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Panel finds former McCaw attorney violated ethics rule

September 19, 2008 7:28 AM

A three-member arbitration panel issued a unanimous decision in favor of News-Press co-publisher Wendy McCaw in a $9.7 million dispute with her former lawyer according to court papers filed Thursday.

The dramatic result came following an eight-year legal battle and an original award of more than $10 million for Gregory Parker, later reversed by an appellate court.

Among the issues the arbitrators -- former California Attorney General John Van de Kamp, former U.S. District Court Judge Eugene Lynch and former California Appellate Court Justice John Zebrowski -- had to deal with was whether Mr. Parker violated a state rule governing attorney-client business transactions.

"I am thankful to the three arbitrators who saw this case for what it was, a breach of ethics by a practicing attorney," Mrs. McCaw said.

David Millstein, the San Francisco attorney representing Mrs. McCaw in the case, noted that the 28-page decision reflected a "careful weighing and review of the evidence and was based upon well-accepted legal precedent."

According to legal papers, the two met in 1995 during a real estate transaction. Mr. Parker went on to represent Mrs. McCaw in a number of matters, including her divorce. Mr. Parker, who was also personally involved with Mrs. McCaw, became her advisor and the trustee for a number of trusts he drafted for her. He was later terminated in January 2000.

Mr. Parker filed a multimillion-dollar claim against Mrs. McCaw in February 2001, claiming he was entitled to receive, among other things, a percentage interest in the appreciation of certain stock holdings of Mrs. McCaw under the terms of an incentive compensation agreement that was created at his direction. An arbitrator in 2002 ruled in favor of Mr. Parker, prompting an appeal by Mrs. McCaw based on procedural irregularities, namely the fact that a Santa Barbara Court had wrongly ruled the arbitration could be conducted by one arbitrator, instead of the three arbitrators that the contract called for.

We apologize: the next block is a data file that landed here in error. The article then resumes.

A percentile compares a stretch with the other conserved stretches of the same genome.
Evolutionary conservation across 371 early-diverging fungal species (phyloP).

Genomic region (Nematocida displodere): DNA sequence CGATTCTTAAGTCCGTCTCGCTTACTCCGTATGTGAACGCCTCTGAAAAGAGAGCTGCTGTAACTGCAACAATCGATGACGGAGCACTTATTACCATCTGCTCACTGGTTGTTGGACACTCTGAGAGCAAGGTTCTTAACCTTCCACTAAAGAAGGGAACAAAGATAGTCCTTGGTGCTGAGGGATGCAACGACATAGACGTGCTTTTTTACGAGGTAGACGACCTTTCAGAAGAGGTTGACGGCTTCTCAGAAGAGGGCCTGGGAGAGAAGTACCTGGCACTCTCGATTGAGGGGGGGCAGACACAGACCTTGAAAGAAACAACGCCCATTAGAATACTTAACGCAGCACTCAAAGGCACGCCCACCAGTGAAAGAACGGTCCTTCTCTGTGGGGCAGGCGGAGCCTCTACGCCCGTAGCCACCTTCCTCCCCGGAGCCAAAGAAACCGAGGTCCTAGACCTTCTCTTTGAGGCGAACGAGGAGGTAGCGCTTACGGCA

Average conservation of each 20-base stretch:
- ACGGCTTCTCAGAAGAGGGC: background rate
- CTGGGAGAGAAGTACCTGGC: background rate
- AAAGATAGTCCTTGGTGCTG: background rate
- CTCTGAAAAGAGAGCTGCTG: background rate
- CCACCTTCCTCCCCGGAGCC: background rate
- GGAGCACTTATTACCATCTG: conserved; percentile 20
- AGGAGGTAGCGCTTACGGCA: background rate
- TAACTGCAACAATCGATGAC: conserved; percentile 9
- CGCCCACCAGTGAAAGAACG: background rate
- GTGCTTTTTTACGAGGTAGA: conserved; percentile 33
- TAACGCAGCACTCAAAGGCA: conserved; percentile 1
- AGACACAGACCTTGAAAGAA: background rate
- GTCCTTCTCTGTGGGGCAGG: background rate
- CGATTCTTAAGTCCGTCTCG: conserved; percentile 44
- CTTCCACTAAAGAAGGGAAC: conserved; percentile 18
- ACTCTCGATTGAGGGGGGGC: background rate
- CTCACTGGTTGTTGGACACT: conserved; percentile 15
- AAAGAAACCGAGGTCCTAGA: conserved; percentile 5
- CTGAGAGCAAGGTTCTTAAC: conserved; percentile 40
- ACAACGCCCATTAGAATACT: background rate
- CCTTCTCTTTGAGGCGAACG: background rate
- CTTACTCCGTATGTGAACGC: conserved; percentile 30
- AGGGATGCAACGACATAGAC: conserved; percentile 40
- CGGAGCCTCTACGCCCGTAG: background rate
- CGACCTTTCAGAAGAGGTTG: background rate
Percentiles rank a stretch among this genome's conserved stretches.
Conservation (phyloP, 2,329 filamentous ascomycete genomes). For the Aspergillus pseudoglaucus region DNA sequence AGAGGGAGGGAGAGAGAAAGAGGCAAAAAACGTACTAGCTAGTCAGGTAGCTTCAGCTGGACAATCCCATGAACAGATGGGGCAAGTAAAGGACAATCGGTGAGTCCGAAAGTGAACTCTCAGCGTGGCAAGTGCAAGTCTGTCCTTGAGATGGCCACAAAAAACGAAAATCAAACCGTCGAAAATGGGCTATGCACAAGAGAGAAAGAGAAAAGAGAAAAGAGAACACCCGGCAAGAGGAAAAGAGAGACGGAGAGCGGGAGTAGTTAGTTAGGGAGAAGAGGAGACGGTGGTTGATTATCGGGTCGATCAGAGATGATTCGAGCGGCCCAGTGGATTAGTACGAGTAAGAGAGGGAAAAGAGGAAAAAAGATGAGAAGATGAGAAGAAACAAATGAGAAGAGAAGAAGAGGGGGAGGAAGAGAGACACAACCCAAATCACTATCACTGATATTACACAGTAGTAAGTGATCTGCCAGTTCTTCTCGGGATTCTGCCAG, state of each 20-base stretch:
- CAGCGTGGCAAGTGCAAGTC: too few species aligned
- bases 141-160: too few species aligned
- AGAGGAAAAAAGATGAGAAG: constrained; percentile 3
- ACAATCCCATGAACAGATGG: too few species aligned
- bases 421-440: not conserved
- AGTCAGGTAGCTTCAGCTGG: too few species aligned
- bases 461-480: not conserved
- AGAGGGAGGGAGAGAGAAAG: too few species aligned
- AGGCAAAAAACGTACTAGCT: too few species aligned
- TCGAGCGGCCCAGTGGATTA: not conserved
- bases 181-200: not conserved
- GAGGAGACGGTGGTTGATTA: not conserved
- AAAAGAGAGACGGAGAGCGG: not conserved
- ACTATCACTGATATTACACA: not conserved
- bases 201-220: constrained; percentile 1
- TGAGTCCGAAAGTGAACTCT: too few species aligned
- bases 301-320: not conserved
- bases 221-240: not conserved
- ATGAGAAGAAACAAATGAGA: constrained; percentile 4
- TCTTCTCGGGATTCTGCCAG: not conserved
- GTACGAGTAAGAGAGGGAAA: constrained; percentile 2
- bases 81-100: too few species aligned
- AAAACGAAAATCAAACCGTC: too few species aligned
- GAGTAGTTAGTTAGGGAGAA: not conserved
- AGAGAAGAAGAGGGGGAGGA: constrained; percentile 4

The Appellate Court reversed that part of the award.

The new arbitration was conducted in late 2007 and early 2008. Mr. Parker asked the arbitrators for an award of $9.7 million, plus interest and costs, which could have totaled more than $17 million, according to Mrs. McCaw's attorney. The arbitrators heard testimony of more than 15 witnesses and experts over a period covering almost a month. Mrs. McCaw contended, among other things, that the agreement was void under attorney ethics rules.

The panel, including the arbitrator selected by Mr. Parker, ruled that Mr. Parker failed to comply with Rule 3-300 of the California Rules of Professional Conduct, which sets forth requirements of what an attorney must do when entering into a business transaction with a client. Mr. Parker did not, the panel ruled, demonstrate that the agreement was fair and reasonable.

"(I)t is manifest that there was no compliance with Rule 3-300," the decision states. "Indeed, there was not even an effort to comply."

The award was made public only yesterday when Mrs. McCaw's attorney filed court papers to "confirm" the arbitration award, a formal legal procedure that follows arbitration.

Mr. Parker referred a request for comment to his attorney, Tom Foley.

"Mr. Parker does not agree with the ruling of the three-person arbitration panel with regard to whether he complied with Rule 3-300 regarding the incentive compensation agreement," Mr. Foley said.

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